Now, don’t get me wrong here. I’m a braided line guy all the way. I even use it as backing on my fly reels over gel spun because of the strength. 20lb Power Pro has a breaking strength of nearly 40lbs. I’ve had my line dragged through barnacle encrusted mangrove prop roots by snook and pulled against dock pilings by big trout and it always seems to hold up. I have never lost a fish due to line breakage while using 20lb Power Pro.
Abrasion resistence – GREAT!
The strength of braided line is one of it’s greatest assets. The kayak and I have been towed by tarpon and, I can tell you it hasn’t been because the line broke that I lost them. It’s always the leader that breaks….either by mouth wear or gill raker. I’ve also been hung up on the bottom and have a hard time breaking it off. Most of the time, I get the swivel back when the leader breaks.
Strength – GREAT!
Another handy thing about braided line is castability. This line is very limp and loose. The smaller diameter of 20lb Power Pro compared to 20lb Trilene Big Game (which is a line that I love), you can sling an unweighted lure about 3 times farther with braid. I am a finesse fisherman at heart and I often chuck unweighted soft plastics. Being able to cast more than 20 feet is crucial in this situation. In the bass fishing days before braid, I used 10lb Big Game. Everyone thought I was crazy fishing that stuff around structure for big bass…”no one uses less than 15″ they used to say, but casting lightweight lures is tough if you don’t have the smaller, more cast-able line. I’ve used 10 lb braid before and have to say that even though it’s superior to monofilament lines, it doesn’t have the strength I need to haul big fish away from structure….just ask 2 O’clock Charlie. Also, when you don’t have to deal with your line “phone cording” on you, it allows for more distance per cast.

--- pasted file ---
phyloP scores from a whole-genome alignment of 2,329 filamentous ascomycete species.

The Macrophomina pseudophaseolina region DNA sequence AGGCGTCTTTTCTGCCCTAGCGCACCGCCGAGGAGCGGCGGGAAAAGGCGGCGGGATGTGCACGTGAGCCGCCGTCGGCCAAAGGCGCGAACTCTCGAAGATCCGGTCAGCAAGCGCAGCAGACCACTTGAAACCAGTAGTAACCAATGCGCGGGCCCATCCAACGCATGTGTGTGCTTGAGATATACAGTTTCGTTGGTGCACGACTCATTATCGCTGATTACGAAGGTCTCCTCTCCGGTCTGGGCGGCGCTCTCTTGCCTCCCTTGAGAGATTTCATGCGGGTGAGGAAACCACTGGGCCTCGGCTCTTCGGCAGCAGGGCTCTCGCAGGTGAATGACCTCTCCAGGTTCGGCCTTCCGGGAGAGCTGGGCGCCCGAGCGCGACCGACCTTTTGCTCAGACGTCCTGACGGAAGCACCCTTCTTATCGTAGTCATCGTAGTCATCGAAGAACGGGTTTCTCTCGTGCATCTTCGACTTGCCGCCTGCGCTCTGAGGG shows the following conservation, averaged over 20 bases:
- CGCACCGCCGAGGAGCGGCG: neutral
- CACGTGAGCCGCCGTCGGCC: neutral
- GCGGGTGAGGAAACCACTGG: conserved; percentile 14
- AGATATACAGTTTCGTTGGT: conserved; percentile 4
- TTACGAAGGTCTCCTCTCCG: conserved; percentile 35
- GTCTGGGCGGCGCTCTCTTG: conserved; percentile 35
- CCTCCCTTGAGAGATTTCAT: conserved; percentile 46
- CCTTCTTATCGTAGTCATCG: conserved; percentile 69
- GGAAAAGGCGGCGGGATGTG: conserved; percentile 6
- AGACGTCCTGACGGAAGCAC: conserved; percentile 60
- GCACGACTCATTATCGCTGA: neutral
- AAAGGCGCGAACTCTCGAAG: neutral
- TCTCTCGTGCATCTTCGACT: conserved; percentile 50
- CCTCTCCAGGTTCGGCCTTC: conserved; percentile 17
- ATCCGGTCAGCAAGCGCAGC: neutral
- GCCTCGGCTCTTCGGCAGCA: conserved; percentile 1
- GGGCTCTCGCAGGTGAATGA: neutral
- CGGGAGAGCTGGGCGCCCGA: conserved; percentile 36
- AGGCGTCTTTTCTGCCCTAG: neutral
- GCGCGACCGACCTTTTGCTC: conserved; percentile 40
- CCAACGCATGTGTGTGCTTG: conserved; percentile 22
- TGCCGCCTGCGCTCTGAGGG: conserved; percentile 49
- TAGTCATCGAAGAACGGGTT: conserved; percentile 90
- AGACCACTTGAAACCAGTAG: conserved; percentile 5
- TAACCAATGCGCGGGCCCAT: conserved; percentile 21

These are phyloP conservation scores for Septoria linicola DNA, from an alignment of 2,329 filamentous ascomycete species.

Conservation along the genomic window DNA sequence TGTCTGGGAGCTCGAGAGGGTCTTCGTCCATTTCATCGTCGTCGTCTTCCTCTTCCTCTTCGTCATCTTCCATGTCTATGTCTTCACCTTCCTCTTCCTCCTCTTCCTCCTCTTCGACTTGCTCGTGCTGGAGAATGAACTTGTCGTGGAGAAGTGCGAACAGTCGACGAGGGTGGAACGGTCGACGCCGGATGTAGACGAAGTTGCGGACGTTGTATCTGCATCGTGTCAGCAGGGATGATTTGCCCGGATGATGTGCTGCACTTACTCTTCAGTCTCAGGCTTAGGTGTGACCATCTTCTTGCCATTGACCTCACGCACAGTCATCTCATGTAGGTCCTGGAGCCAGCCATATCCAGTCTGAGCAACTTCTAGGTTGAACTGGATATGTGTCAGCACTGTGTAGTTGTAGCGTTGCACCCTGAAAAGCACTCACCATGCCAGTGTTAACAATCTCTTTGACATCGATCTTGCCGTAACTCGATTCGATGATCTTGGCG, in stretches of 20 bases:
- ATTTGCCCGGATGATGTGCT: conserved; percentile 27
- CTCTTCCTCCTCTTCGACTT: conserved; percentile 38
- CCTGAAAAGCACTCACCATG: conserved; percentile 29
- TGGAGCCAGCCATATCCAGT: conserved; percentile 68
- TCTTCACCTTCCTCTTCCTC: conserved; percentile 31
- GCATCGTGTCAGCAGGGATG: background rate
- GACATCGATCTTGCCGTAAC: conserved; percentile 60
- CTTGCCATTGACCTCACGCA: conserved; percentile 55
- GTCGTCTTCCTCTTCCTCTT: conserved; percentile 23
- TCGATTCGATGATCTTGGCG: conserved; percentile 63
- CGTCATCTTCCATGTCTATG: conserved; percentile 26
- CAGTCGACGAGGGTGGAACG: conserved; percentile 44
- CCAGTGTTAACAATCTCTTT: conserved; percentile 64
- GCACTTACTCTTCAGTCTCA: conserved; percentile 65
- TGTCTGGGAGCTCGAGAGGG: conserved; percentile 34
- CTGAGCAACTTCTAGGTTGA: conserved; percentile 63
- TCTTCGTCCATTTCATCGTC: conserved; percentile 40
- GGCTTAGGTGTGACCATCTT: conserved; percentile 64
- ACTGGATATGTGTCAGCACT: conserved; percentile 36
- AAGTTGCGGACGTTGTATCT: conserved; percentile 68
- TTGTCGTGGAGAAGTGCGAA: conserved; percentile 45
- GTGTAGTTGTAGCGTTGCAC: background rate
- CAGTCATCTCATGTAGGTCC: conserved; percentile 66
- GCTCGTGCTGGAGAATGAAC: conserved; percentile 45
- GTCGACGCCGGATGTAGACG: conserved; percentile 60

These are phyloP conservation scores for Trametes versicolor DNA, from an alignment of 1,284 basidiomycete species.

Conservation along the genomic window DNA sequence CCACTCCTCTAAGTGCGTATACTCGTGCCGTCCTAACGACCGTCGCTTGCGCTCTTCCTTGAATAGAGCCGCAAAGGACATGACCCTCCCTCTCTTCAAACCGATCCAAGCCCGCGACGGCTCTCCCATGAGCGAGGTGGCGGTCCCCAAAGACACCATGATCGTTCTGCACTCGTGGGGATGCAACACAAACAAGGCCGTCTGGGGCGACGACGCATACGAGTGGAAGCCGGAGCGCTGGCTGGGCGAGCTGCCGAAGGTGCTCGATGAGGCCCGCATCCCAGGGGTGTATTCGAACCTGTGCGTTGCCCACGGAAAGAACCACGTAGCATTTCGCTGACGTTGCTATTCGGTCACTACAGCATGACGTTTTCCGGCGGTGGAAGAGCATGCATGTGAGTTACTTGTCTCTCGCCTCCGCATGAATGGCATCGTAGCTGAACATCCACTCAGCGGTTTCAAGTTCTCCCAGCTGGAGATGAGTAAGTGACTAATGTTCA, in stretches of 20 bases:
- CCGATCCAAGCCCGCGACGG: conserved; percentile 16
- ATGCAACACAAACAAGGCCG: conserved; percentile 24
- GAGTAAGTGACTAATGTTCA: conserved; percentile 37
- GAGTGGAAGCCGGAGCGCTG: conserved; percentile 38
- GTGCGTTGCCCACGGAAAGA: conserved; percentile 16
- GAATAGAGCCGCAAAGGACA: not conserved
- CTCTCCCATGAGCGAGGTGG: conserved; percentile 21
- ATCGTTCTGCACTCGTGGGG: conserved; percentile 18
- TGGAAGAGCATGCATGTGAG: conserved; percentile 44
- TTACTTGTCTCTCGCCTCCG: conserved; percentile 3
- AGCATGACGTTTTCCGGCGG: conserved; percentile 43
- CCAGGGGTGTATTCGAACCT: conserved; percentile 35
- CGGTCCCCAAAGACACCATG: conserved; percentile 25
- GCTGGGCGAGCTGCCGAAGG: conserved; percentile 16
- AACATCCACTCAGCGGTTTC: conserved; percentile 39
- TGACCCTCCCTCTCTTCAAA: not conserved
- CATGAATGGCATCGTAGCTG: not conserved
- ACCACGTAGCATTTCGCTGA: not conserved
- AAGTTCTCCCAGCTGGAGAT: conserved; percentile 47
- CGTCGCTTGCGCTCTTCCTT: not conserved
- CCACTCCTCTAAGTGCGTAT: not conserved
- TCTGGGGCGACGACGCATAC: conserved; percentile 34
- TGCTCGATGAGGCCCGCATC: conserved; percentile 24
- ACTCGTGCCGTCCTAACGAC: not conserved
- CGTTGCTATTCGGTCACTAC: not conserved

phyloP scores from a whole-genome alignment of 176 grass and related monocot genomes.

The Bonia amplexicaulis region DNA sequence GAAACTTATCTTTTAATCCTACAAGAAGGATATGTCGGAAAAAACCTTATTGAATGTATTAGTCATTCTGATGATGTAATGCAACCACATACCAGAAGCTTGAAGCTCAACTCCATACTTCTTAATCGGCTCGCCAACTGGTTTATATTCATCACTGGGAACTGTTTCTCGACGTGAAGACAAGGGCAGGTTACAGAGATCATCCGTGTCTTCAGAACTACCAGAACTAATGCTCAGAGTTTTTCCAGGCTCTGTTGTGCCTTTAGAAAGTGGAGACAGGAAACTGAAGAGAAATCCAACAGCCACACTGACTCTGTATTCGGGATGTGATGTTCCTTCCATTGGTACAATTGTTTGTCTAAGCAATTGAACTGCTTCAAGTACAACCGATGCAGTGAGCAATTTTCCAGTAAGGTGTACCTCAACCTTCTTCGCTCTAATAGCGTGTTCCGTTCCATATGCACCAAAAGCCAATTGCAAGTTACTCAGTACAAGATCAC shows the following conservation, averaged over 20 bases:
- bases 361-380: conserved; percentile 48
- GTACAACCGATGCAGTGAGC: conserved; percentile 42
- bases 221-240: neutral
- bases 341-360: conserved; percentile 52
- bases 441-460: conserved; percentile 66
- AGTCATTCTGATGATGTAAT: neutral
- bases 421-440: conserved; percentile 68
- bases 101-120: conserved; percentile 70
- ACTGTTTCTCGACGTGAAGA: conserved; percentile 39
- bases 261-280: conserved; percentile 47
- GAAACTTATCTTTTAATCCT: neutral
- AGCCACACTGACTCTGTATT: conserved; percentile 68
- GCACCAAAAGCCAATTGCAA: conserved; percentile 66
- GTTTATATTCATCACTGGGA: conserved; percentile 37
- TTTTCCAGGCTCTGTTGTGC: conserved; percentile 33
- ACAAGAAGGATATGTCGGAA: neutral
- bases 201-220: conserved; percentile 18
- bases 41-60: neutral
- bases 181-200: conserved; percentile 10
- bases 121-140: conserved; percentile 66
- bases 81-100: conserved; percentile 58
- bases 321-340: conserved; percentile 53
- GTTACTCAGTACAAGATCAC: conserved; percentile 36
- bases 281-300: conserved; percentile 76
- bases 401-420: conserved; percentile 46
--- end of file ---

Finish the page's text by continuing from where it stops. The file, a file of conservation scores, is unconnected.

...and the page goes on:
Castability – GREAT!
Some of the issues that aren’t so much on the positive side of braided line -
The propensity to “dig in” under the other wraps, causing HUGE bird nest type snarls that usually require cutting out the snarl if you happen to cast when it’s “dug in.” Never had that happen with monofilament. To combat this, you have to look at your reel before EVERY cast or you’ll eventually end up with a bad tangle that might cause an early end to your days fishing.
Snarl Factor – BAD!
Wind knots have caused problems with me. If you cast with a loop under the wraps, it’ll cause bird nesting but another negative is the knots that develop on windy days. I’ve actually shattered the ceramic guides on one of my rods when I first started using it casting with a wind knot. I’ve since switched to rods with stainless steel guides.
Wind Knots – BAD!
Braided line also has a tendency to slip knots. It’s quite slick, and if you don’t tie the right knot, it can and will slip when under stress. One type of knot that I have success with is a surgeons knot - this is good for line to line splices that won’t slip…give it a sharp jerk to make sure but be careful, braided line can cause some nasty cuts if you aren’t careful.
So that’s my take on the braided super lines – hope it helps!
Read more of Rob's Inane Musings HERE